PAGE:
In the previous post, I mentioned that I adopted a seemingly anti-rationalist approach regarding metzitzah at my son's bris on Sunday. No, the mohel did not do metzitzah b'peh. But he did perform metzitzah via a tube. And as someone asked me, Why do metzitzah at all?
As explained at length in the seminal article by my friend Shlomo Sprecher, "Mezizah be-Peh: Therapeutic Touch or Hippocratic Vestige?", Chazal clearly instituted the oral suction of blood from the circumcision wound due to their belief that it was medically beneficial - as Chazal themselves stated. Much later, it was realized that it is in fact potentially dangerous rather than beneficial. Halachic authorities such as Chasam Sofer, who analyzed the issue based on solely halachic aspects, thus ruled that oral suction need not be performed. (Those who took a meta-halachic approach, due to perceived threats to traditional Judaism, inflated the role of metzitzah b'peh; see my paper on "The Novelty of Orthodoxy".)
However, the halachic authorities who discounted the need for metzitzah b'peh still ruled that blood must be extracted from the wound via other means, such as with a sponge or via sucking it through a tube. An article in the latest volume of Hakirah by Rav Moshe Tzuriel of Bnei Brak, which stridently argues against performing metzitzah b'peh, still insists that it is unthinkable to do without metzitzah altogether.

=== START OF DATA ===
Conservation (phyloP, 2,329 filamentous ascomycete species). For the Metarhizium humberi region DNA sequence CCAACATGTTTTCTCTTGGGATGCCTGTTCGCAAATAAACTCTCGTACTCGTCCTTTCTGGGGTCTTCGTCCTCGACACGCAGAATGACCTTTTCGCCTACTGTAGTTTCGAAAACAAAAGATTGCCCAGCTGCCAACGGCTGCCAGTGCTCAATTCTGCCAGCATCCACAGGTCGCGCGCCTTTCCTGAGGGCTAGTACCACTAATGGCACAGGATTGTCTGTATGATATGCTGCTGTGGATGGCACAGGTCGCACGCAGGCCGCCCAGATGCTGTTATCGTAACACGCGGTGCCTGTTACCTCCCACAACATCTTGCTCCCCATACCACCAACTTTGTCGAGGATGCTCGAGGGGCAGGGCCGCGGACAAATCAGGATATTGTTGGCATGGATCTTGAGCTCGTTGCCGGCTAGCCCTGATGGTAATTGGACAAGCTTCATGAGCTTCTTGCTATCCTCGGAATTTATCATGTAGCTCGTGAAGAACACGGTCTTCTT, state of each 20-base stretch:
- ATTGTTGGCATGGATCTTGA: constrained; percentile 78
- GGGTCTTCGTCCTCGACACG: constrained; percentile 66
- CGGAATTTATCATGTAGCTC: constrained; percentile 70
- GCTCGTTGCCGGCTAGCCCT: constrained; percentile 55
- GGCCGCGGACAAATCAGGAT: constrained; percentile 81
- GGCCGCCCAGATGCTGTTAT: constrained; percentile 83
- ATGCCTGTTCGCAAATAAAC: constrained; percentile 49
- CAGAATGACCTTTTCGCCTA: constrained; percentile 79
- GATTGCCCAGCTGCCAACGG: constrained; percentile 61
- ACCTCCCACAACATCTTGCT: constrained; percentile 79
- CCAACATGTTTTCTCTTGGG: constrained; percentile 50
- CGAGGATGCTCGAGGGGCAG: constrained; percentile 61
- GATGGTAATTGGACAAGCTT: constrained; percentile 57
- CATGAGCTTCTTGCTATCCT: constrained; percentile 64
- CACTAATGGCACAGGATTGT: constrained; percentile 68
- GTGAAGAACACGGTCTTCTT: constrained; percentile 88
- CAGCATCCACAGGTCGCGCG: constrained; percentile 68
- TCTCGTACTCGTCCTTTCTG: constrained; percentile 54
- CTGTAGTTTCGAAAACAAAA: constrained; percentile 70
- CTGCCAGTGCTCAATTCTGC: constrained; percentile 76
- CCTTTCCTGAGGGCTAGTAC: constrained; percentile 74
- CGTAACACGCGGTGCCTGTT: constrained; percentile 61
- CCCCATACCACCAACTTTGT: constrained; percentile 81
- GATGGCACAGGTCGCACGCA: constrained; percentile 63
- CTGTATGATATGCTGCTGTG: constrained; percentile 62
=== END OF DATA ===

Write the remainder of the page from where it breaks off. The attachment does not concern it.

But why? If metzitzah b'peh was only instituted in the first place due to a particular medical concern, and we now see that in fact it is of no medical benefit, then why do any form of suction?
The answer is very straightforward. To quote Tevye, "Because it's a tradition!"
Sure, sucking blood from the wound via a sponge or tube is of no apparent medical benefit. But on the other hand, it doesn't do any harm either. And since Jews have been doing this for thousands of years, why tamper with the practice? Judaism, especially Orthodox Judaism, is inherently conservative in nature. It is also in a fragile state due to its confrontation with modernity. Therefore, it should be tampered with as little as possible. (This really needs expanding upon at greater length, but it's difficult to do so with a baby on my lap.)
Before concluding this post, I would like to raise another point on this topic. There is currently a furious reaction by the Charedi community in the US to the proposal that parents must be informed of the medical risks involved with metzitzah b'peh. (I saw a letter from the "International Bris Association" which, demonstrating an astonishing lack of self-awareness, accused the Health Authority of being biased!) I wonder: suppose the requirement was that Mohelim, instead of having to tell the parents that there are medical risks, had to inform parents that Chassam Sofer and many others said that if doctors claim that metzitzah b'peh is potentially dangerous, it need not be done. Would people still object, and if so, on what basis?